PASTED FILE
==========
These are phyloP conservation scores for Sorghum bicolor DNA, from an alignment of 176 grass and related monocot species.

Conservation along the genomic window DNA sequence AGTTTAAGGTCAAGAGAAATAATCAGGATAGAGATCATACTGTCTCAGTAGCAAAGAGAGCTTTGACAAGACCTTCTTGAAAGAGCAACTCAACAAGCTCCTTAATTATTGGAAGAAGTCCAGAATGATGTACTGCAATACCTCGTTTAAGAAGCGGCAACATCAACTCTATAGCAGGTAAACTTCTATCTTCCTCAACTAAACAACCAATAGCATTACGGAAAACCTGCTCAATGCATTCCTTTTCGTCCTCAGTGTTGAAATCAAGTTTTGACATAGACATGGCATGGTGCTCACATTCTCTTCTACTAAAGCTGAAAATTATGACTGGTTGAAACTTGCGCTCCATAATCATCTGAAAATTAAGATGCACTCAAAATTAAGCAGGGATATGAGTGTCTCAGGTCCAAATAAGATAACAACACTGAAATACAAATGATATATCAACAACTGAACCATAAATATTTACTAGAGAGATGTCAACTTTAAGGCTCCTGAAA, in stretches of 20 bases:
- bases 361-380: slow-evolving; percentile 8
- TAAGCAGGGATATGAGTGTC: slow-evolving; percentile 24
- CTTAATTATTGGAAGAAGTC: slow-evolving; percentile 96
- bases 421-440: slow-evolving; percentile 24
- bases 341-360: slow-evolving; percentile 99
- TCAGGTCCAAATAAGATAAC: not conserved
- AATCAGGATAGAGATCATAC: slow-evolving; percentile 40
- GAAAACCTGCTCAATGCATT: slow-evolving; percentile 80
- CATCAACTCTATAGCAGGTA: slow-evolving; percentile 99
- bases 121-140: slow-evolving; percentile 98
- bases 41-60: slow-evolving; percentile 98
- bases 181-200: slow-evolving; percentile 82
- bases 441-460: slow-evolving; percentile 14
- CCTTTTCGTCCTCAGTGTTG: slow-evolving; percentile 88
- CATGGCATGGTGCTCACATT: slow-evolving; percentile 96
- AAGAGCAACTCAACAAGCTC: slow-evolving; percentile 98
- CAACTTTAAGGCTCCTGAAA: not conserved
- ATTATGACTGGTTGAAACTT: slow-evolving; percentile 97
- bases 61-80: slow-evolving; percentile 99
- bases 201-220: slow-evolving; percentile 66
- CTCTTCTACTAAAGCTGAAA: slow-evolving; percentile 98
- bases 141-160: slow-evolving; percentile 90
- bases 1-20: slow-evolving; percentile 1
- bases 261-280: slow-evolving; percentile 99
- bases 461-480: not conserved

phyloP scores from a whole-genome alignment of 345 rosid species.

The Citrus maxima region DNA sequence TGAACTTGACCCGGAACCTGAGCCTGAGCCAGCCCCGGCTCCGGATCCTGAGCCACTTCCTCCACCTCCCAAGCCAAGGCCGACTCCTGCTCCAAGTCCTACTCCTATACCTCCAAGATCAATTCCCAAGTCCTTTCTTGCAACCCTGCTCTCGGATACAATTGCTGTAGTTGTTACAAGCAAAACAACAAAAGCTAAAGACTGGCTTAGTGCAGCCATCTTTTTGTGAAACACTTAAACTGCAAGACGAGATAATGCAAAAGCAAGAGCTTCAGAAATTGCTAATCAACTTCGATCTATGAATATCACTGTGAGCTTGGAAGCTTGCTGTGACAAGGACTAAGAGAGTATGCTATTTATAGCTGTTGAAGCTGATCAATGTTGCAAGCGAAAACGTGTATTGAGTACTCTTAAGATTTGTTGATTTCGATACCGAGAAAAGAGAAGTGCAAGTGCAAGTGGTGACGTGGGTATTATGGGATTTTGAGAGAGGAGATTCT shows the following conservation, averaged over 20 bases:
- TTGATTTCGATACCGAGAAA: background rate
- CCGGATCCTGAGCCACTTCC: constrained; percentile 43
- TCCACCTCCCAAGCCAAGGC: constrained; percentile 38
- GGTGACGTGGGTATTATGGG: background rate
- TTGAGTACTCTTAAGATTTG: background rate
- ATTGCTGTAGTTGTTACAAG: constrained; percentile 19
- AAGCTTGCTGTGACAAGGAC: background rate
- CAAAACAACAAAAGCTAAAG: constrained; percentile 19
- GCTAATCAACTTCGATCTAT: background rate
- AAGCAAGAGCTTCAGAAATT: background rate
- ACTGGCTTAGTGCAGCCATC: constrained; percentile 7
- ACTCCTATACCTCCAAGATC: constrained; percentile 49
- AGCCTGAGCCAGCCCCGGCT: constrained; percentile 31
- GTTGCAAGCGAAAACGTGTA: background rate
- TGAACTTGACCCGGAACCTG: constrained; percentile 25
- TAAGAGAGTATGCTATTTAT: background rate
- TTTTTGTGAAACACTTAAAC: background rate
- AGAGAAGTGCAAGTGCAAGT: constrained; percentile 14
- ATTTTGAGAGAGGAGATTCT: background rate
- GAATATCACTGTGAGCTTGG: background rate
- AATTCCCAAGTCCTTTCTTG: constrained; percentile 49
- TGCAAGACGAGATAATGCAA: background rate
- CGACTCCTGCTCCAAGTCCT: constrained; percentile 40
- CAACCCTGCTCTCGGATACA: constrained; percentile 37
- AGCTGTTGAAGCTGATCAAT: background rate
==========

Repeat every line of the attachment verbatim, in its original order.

These are phyloP conservation scores for Sorghum bicolor DNA, from an alignment of 176 grass and related monocot species.

Conservation along the genomic window DNA sequence AGTTTAAGGTCAAGAGAAATAATCAGGATAGAGATCATACTGTCTCAGTAGCAAAGAGAGCTTTGACAAGACCTTCTTGAAAGAGCAACTCAACAAGCTCCTTAATTATTGGAAGAAGTCCAGAATGATGTACTGCAATACCTCGTTTAAGAAGCGGCAACATCAACTCTATAGCAGGTAAACTTCTATCTTCCTCAACTAAACAACCAATAGCATTACGGAAAACCTGCTCAATGCATTCCTTTTCGTCCTCAGTGTTGAAATCAAGTTTTGACATAGACATGGCATGGTGCTCACATTCTCTTCTACTAAAGCTGAAAATTATGACTGGTTGAAACTTGCGCTCCATAATCATCTGAAAATTAAGATGCACTCAAAATTAAGCAGGGATATGAGTGTCTCAGGTCCAAATAAGATAACAACACTGAAATACAAATGATATATCAACAACTGAACCATAAATATTTACTAGAGAGATGTCAACTTTAAGGCTCCTGAAA, in stretches of 20 bases:
- bases 361-380: slow-evolving; percentile 8
- TAAGCAGGGATATGAGTGTC: slow-evolving; percentile 24
- CTTAATTATTGGAAGAAGTC: slow-evolving; percentile 96
- bases 421-440: slow-evolving; percentile 24
- bases 341-360: slow-evolving; percentile 99
- TCAGGTCCAAATAAGATAAC: not conserved
- AATCAGGATAGAGATCATAC: slow-evolving; percentile 40
- GAAAACCTGCTCAATGCATT: slow-evolving; percentile 80
- CATCAACTCTATAGCAGGTA: slow-evolving; percentile 99
- bases 121-140: slow-evolving; percentile 98
- bases 41-60: slow-evolving; percentile 98
- bases 181-200: slow-evolving; percentile 82
- bases 441-460: slow-evolving; percentile 14
- CCTTTTCGTCCTCAGTGTTG: slow-evolving; percentile 88
- CATGGCATGGTGCTCACATT: slow-evolving; percentile 96
- AAGAGCAACTCAACAAGCTC: slow-evolving; percentile 98
- CAACTTTAAGGCTCCTGAAA: not conserved
- ATTATGACTGGTTGAAACTT: slow-evolving; percentile 97
- bases 61-80: slow-evolving; percentile 99
- bases 201-220: slow-evolving; percentile 66
- CTCTTCTACTAAAGCTGAAA: slow-evolving; percentile 98
- bases 141-160: slow-evolving; percentile 90
- bases 1-20: slow-evolving; percentile 1
- bases 261-280: slow-evolving; percentile 99
- bases 461-480: not conserved

phyloP scores from a whole-genome alignment of 345 rosid species.

The Citrus maxima region DNA sequence TGAACTTGACCCGGAACCTGAGCCTGAGCCAGCCCCGGCTCCGGATCCTGAGCCACTTCCTCCACCTCCCAAGCCAAGGCCGACTCCTGCTCCAAGTCCTACTCCTATACCTCCAAGATCAATTCCCAAGTCCTTTCTTGCAACCCTGCTCTCGGATACAATTGCTGTAGTTGTTACAAGCAAAACAACAAAAGCTAAAGACTGGCTTAGTGCAGCCATCTTTTTGTGAAACACTTAAACTGCAAGACGAGATAATGCAAAAGCAAGAGCTTCAGAAATTGCTAATCAACTTCGATCTATGAATATCACTGTGAGCTTGGAAGCTTGCTGTGACAAGGACTAAGAGAGTATGCTATTTATAGCTGTTGAAGCTGATCAATGTTGCAAGCGAAAACGTGTATTGAGTACTCTTAAGATTTGTTGATTTCGATACCGAGAAAAGAGAAGTGCAAGTGCAAGTGGTGACGTGGGTATTATGGGATTTTGAGAGAGGAGATTCT shows the following conservation, averaged over 20 bases:
- TTGATTTCGATACCGAGAAA: background rate
- CCGGATCCTGAGCCACTTCC: constrained; percentile 43
- TCCACCTCCCAAGCCAAGGC: constrained; percentile 38
- GGTGACGTGGGTATTATGGG: background rate
- TTGAGTACTCTTAAGATTTG: background rate
- ATTGCTGTAGTTGTTACAAG: constrained; percentile 19
- AAGCTTGCTGTGACAAGGAC: background rate
- CAAAACAACAAAAGCTAAAG: constrained; percentile 19
- GCTAATCAACTTCGATCTAT: background rate
- AAGCAAGAGCTTCAGAAATT: background rate
- ACTGGCTTAGTGCAGCCATC: constrained; percentile 7
- ACTCCTATACCTCCAAGATC: constrained; percentile 49
- AGCCTGAGCCAGCCCCGGCT: constrained; percentile 31
- GTTGCAAGCGAAAACGTGTA: background rate
- TGAACTTGACCCGGAACCTG: constrained; percentile 25
- TAAGAGAGTATGCTATTTAT: background rate
- TTTTTGTGAAACACTTAAAC: background rate
- AGAGAAGTGCAAGTGCAAGT: constrained; percentile 14
- ATTTTGAGAGAGGAGATTCT: background rate
- GAATATCACTGTGAGCTTGG: background rate
- AATTCCCAAGTCCTTTCTTG: constrained; percentile 49
- TGCAAGACGAGATAATGCAA: background rate
- CGACTCCTGCTCCAAGTCCT: constrained; percentile 40
- CAACCCTGCTCTCGGATACA: constrained; percentile 37
- AGCTGTTGAAGCTGATCAAT: background rate